Although the properties of CaCCs have been extensively studied, a controversy exists regarding the modulations of three biophysical properties of CaCC by calmodulin (CaM). First, it was reported that the activation of TMEM16A channel by intracellular Ca2+ requires CaM (Tian et al., 2011). Second, the binding of Ca2+-CaM (CaCaM) to TMEM16A was shown to alter the permeability ratios of the channel to various anions (Jung et al., 2013). Finally, the inactivation/desensitization (rundown) of the TMEM16 channel was thought to be mediated by CaCaM (Vocke et al., 2013). On the other hand, it has been shown that without CaCaM, the purified TMEM16A channel can still be activated by Ca2+ with an apparent affinity similar to those reported in the literature (Terashima et al., 2013). Another recent report also concluded that the activation of TMEM16A channel by Ca2+ is not mediated by CaM, and that adding CaCaM to the intracellular side of TMEM16A cannot recover or facilitate channel desensitization (rundown) (Yu et al., 2014). The biochemical assay in the latter two reports also showed that the binding of CaCaM to the TMEM16A channel protein was not significant (Terashima et al., 2013; Yu et al., 2014).
Thus, Terashima et al. (2013) and Yu et al. (2014) have provided functional data arguing against the requirement of CaCaM for channel activation or the involvement of CaCaM in channel rundown. However, these two studies did not address the effect of CaCaM on the anion permeability of TMEM16A reported by Jung et al. (2013). In this study, we examine specifically whether CaCaM can alter the anion permeability of the TMEM16A channel pore. We directly apply CaCaM to the cytoplasmic side of the TMEM16A channel and find that the bi-ionic potential of the TMEM16A current is not changed by CaCaM. Our results contradict those reported by Jung et al. (2013). We also noticed that the measured bi-ionic potential could significantly deviate from the true bi-ionic potential if the current amplitude was large, likely caused by series resistance and/or ion accumulation problems. These technical issues may undermine accurate patch-clamp measurements and consequently result in an artifactual alteration of the bi-ionic potentials reported by Jung et al. (2013).
MATERIALS AND METHODS
Molecular biology and channel expression
The mouse TMEM16A cDNA (RefSeq accession no. NM_001242349.1) was subcloned in the pEGFP-N3 vector or the IRES vector (Takara Bio Inc.). The former construct generated a TMEM16A channel protein with an enhanced green fluorescent protein (eGFP) attached to the C terminus. The IRES construct generated separate wild-type TMEM16A and eGFP molecules in the same transfected cells. Functional properties of the channels expressed from these two constructs were not differentiable. The principal subunit of the rat olfactory cyclic nucleotide–gated (CNCA2) channel (Dhallan et al., 1990) was subcloned in a modified pEGFP-N3 vector in which the eGFP was replaced with eYFP. Expression of TMEM16A channel and the homo-oligomeric CNCA2 channel was achieved by transfecting the respective cDNAs in human embryonic kidney 293 cells using lipofectamine transfection methods (Zhang et al., 2009; Richman et al., 2012; Ni et al., 2014). The transfected cells were identified by the green fluorescence in an inverted microscope (DM IRB; Leica) equipped with a fluorescent light source and a GFP filter (Chroma Technology Corp.). Electrophysiological recordings were performed within 24–72 h after transfections.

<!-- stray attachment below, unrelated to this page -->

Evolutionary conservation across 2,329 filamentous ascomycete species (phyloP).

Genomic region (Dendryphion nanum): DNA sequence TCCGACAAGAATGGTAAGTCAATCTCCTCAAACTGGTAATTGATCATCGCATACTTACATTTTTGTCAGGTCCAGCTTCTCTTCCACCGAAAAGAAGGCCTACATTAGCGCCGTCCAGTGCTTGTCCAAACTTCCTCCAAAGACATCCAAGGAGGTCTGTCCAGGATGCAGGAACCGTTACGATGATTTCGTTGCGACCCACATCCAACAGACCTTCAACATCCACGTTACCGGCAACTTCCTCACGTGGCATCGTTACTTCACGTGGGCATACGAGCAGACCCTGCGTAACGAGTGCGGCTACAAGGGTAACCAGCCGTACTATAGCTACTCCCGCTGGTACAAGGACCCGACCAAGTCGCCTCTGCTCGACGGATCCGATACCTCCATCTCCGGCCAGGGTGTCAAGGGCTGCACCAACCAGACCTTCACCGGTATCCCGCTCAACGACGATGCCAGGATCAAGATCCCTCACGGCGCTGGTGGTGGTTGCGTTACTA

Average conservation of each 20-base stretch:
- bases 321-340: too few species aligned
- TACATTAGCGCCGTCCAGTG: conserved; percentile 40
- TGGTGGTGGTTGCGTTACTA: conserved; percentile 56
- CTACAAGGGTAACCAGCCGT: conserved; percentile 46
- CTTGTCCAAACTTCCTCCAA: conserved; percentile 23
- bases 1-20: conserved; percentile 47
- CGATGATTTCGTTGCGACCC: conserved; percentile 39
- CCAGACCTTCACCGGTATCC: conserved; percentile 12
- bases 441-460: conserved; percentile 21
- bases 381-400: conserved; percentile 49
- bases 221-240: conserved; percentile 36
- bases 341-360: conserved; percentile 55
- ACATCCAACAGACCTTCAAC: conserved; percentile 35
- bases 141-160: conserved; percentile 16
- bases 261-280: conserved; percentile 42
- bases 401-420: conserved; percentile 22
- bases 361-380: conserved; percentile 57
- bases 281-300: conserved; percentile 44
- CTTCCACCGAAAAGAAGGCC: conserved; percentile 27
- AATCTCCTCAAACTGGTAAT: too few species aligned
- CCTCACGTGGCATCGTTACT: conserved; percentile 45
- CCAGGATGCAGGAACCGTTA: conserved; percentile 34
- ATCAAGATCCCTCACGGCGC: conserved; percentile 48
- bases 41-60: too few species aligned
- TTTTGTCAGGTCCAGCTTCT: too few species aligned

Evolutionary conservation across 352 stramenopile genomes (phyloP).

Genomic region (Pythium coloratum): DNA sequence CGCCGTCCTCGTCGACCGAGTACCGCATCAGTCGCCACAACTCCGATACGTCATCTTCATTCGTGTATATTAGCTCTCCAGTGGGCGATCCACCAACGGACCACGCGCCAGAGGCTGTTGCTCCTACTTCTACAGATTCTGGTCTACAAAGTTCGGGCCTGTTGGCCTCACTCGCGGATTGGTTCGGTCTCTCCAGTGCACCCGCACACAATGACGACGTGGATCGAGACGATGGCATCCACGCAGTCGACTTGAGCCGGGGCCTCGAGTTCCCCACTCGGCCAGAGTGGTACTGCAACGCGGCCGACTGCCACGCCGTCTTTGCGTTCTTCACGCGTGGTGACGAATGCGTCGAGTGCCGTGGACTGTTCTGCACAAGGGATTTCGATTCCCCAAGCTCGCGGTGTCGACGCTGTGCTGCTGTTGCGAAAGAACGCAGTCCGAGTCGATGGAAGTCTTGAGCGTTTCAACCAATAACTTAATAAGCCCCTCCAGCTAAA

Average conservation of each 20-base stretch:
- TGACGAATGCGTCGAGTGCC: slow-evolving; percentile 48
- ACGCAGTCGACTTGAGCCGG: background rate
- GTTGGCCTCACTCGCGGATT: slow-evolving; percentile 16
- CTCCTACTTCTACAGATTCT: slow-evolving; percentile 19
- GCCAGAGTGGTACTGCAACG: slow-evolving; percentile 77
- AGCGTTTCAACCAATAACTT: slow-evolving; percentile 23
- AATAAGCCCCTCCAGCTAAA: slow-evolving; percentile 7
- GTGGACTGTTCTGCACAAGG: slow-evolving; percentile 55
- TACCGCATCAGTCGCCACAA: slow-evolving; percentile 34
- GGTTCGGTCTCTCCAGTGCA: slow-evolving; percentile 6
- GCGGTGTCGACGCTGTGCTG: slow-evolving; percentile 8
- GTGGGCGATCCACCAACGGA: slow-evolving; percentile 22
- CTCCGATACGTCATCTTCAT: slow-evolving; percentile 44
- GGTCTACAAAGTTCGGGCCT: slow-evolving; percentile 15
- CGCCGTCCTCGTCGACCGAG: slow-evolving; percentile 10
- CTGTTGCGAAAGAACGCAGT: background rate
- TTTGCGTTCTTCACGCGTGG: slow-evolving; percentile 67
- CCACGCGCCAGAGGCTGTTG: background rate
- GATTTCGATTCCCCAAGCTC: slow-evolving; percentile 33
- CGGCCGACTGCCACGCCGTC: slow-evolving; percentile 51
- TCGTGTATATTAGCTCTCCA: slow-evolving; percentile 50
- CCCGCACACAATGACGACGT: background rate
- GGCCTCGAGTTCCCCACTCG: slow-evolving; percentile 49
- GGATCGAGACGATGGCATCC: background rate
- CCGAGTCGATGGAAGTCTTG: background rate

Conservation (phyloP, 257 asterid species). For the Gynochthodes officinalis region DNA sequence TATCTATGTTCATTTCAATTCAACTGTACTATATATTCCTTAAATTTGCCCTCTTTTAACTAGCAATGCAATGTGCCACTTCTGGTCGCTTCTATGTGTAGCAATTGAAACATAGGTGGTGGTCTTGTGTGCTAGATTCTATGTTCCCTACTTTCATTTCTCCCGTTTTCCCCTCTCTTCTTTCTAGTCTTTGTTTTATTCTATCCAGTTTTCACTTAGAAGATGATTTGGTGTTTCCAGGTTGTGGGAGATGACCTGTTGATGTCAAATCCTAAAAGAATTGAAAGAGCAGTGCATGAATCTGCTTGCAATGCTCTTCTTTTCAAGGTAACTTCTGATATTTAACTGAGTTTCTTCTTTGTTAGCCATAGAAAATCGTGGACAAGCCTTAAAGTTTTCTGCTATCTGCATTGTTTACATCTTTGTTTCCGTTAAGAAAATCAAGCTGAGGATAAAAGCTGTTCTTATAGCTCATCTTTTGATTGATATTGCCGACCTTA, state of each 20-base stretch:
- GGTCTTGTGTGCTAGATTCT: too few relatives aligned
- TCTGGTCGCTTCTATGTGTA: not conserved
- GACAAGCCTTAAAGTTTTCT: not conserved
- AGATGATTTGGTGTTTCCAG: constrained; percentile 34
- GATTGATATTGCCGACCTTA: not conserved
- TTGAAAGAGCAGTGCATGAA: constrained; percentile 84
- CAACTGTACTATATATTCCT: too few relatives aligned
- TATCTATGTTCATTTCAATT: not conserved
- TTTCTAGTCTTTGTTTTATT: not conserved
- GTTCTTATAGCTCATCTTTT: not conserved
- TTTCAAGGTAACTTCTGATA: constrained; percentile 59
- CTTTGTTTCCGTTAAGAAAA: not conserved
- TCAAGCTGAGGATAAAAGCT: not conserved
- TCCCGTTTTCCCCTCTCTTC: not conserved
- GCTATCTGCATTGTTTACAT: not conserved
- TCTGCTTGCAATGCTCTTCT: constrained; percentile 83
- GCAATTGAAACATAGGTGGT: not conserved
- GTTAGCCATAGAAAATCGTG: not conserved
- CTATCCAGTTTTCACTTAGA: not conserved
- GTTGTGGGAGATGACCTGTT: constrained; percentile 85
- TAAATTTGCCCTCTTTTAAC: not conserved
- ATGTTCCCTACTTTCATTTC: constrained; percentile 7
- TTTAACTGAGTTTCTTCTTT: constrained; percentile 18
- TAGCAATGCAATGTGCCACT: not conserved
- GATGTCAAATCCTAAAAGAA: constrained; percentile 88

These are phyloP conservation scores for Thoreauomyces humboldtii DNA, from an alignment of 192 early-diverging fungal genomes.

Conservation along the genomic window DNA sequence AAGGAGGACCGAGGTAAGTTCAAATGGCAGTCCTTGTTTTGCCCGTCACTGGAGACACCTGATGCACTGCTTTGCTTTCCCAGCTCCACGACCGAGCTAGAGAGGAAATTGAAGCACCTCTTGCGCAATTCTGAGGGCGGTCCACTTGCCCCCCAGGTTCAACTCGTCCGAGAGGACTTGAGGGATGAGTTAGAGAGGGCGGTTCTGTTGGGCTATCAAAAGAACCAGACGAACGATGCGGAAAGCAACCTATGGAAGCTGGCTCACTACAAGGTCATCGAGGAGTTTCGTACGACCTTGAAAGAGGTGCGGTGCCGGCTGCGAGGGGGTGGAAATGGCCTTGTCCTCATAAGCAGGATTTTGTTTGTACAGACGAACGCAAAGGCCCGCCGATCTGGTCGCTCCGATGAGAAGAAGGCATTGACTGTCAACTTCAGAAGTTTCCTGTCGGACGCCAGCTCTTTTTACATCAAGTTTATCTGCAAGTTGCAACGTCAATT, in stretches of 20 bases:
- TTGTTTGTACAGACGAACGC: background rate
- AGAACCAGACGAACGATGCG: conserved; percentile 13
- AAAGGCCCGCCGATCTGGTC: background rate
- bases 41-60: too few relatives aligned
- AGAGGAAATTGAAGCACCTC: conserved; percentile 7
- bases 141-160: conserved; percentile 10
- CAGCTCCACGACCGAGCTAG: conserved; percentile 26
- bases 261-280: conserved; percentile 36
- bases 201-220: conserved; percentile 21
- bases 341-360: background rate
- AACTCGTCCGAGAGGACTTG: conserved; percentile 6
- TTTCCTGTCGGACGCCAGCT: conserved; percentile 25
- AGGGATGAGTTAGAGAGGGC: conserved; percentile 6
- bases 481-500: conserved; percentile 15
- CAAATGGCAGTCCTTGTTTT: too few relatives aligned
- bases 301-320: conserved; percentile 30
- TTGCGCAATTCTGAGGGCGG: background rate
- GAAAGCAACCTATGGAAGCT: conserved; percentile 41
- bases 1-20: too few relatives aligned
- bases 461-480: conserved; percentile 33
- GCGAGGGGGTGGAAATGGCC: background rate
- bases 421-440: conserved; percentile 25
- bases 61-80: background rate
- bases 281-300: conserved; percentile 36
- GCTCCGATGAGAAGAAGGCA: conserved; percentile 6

Excised inside-out patch-clamp recordings were performed throughout the study. The extracellular (pipette) solution contained 140 mM NaCl, 10 mM HEPES, and 0.1 mM EGTA, pH 7.4. The intracellular (bath) solution contained 10 mM HEPES, 0.1 mM EGTA, and 140 mM sodium salt of Cl−, I−, or SCN−, pH 7.4. Such solutions are defined as the “zero-Ca2+” solution because the added EGTA eliminates the contaminating Ca2+ in the solution. For intracellular solution containing HCO3−, 10 mM Cl− was in the presence of 130 mM HCO3−. To activate TMEM16A channels, a total [Ca2+] of 120 µM was added to the zero-Ca2+ solution, leading to a free [Ca2+] of ∼20 µM, a saturating [Ca2+]. In several experiments, total [Ca2+] of 170 µM (∼70 µM of free [Ca2+]) was used, and no difference in the results was discerned. Borosilicate glass capillaries (World Precision Instruments) were used to fabricate the recording electrodes using an electrode puller (PP830; Narishige). The electrode resistance was ∼1.5–2.5 MΩ when filled with the pipette solution. All experiments were performed using the Axopatch 200B amplifier controlled by Digidata1440 analogue–digital signal-converting board controlled by the pClamp10 software (Molecular Devices). Series resistance was not corrected.